Did you come outside to tend to your ducklings, or perhaps to collect eggs and find one of them panting?
Usually, when your duck is panting, they are simply experiencing heat exhaustion and need to be moved to a cooler environment. However, sometimes it can be a more serious concern, which is worth paying attention to.
It can be quite worrisome to see your duck or duckling panting and not be able to tell what’s wrong with them. Let’s break down some of the reasons why your duck may be huffing and how to assess the situation to best help them.
6 Reasons for a Panting Duck
One of the most common reasons for a duck to be panting is from overheating or “heat exhaustion.”
Ducks need constant access to water; if they’ve been out in the sun for too long, they will likely begin panting.
This is their way of trying to cool themselves down and may also be accompanied by drooping their wings and shutting their eyes.
In general, ducklings are more susceptible to heat exhaustion than adult ducks are, so this is something to keep in mind if you’ve got little ones.
They also need to have access to shelter at all times and be moved inside to a cooler environment if they are overheating.
It’s possible that your duck’s nostrils may be clogged up, causing them to pant.
Bathing is one of the things your duck can do to help clear their nasal passages. So, if they haven’t bathed recently, this could be the culprit for the panting.
Just like we can get a stuffy nose or a cold, your duck can too. Be sure that they have plenty of water to help combat this.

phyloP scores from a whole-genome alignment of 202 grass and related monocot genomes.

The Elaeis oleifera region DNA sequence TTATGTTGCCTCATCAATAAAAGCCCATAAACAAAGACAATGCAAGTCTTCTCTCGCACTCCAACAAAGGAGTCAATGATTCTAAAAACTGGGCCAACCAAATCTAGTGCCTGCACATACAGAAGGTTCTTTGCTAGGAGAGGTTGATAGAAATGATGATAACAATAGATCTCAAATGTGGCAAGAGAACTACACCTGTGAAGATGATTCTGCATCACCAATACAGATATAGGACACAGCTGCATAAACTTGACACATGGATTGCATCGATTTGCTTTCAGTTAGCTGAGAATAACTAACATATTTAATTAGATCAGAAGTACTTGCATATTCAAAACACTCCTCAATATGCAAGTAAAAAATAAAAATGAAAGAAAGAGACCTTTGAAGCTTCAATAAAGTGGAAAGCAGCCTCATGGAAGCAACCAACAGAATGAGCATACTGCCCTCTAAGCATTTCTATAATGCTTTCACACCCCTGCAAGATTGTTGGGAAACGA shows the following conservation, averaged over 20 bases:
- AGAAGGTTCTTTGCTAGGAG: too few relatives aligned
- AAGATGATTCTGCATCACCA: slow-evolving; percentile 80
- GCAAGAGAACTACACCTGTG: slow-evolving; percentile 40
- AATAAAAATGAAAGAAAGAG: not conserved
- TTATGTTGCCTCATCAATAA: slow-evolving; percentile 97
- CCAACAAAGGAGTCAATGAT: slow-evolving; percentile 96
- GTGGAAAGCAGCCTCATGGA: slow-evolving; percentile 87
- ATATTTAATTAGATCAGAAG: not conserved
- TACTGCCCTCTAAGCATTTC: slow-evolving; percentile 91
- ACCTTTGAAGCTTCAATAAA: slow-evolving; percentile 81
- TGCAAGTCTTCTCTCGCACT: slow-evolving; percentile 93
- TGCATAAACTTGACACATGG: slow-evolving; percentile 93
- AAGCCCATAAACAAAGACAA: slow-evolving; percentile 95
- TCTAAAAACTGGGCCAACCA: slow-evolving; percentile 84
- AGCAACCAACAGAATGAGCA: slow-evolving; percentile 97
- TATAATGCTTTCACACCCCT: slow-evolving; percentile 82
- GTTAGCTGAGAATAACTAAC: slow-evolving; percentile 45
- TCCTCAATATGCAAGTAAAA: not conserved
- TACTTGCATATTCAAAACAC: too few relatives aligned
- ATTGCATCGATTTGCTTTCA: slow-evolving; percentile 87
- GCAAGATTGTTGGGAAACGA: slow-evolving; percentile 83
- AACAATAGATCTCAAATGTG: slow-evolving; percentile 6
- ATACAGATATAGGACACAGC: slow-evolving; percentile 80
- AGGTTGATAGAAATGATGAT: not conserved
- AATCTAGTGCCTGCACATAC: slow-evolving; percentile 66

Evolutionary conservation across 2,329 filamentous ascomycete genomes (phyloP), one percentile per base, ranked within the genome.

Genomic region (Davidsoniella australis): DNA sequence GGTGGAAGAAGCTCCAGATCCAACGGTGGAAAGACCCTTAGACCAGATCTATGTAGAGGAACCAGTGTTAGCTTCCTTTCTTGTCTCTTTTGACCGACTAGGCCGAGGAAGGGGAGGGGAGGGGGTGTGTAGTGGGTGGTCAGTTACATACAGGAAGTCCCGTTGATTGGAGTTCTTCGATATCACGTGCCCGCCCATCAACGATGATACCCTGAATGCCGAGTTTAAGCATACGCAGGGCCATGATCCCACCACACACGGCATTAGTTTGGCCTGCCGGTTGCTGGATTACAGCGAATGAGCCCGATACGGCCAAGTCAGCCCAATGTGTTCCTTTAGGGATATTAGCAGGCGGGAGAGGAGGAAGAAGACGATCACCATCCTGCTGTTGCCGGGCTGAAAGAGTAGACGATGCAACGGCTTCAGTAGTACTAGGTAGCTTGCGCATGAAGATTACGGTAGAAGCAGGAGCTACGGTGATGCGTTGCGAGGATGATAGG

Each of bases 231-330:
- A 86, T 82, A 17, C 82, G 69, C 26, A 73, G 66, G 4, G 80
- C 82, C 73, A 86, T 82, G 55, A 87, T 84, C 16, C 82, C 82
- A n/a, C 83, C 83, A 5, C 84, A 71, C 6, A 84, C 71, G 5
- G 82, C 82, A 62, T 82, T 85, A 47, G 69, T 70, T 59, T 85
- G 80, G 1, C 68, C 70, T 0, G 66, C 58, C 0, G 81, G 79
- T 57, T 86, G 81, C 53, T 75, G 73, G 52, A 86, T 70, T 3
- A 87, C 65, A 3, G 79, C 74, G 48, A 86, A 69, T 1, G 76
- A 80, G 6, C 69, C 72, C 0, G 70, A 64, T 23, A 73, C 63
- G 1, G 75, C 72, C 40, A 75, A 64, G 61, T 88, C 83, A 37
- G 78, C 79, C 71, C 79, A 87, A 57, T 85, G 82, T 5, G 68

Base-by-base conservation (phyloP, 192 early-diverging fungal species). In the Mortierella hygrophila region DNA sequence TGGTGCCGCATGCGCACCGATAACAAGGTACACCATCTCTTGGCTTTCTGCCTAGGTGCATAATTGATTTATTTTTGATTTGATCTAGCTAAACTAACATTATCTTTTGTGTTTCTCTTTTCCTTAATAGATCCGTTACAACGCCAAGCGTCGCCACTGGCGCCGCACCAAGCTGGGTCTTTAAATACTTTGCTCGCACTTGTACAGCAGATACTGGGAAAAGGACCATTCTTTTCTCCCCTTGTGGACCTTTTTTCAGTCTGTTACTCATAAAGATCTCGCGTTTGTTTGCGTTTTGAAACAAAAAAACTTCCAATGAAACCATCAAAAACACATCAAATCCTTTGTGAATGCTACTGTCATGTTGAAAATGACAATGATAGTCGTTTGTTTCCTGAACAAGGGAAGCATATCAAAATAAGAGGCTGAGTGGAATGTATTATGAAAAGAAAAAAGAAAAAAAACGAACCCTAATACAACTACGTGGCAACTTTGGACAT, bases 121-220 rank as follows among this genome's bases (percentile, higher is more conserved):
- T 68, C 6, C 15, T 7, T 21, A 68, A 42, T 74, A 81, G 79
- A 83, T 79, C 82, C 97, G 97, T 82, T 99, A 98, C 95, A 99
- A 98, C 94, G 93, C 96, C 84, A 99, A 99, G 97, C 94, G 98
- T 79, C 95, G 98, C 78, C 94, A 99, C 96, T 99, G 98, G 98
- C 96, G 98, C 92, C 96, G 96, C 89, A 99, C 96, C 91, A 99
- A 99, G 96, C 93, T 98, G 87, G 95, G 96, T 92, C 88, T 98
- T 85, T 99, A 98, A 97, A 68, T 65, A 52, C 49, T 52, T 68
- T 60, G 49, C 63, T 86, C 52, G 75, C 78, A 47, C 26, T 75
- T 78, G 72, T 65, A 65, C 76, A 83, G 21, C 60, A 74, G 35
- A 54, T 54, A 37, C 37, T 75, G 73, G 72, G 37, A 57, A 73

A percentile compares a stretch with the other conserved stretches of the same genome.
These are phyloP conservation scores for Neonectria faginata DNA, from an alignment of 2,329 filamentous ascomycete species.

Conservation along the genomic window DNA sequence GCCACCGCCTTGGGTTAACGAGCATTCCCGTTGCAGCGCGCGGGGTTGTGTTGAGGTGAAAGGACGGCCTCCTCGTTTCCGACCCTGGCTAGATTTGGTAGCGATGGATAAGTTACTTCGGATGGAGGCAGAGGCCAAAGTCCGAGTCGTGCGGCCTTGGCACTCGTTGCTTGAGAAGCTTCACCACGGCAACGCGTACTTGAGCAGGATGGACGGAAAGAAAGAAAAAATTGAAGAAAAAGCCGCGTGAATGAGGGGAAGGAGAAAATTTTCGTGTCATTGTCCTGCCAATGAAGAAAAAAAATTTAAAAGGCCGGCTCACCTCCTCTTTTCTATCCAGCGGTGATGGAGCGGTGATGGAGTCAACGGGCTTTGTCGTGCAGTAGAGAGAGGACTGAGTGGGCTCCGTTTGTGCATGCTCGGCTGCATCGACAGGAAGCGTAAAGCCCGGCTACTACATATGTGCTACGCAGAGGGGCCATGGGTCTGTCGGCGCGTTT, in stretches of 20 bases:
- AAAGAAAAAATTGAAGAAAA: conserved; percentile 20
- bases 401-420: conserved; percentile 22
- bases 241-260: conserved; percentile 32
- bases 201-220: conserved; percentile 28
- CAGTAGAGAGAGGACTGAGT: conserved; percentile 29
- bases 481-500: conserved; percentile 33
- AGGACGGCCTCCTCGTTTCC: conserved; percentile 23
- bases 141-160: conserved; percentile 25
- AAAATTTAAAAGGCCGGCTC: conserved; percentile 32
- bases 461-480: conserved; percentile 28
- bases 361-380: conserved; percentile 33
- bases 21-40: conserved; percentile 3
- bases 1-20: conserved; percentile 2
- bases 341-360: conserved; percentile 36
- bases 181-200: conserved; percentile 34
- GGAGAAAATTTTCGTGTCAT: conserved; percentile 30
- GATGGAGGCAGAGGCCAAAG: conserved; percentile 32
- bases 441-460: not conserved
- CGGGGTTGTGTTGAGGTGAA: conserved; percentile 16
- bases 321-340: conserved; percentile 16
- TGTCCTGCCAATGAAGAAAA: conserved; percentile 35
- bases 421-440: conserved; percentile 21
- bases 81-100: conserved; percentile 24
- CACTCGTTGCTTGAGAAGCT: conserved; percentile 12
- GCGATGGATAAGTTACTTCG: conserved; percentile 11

It’s common for a duck that is stressed out to be panting or exhibiting other strange behaviors.
Your duck may show mild to moderate symptoms as a stress response, such as:
- sudden lameness (rare),
- loss of appetite,
- weight loss,
- disinterest in normal routines,
- feathers that remain ruffled open
In other cases, your duck may be panting due to sickness or infection. You’ll want to pay close attention in this instance because time is of the essence when your duck is sick.
Typical respiratory concerns for ducks are
- tracheal obstruction,
- fungal or bacterial respiratory infection,
- enlarged coelomic organs (liver, spleen, renal, reproductive) or
- other respiratory-related problems.
Injuries go hand in hand with sicknesses as well, so examine your duck to be sure they are not hiding some sort of injury, typically with the legs or feet.
If you are overfeeding your duck, this could result in panting. This occurs because their digestive system can’t handle that much food at one time.
It makes them very uncomfortable and causes gas/bloating, which could cause them to pant or exhibit labored breathing.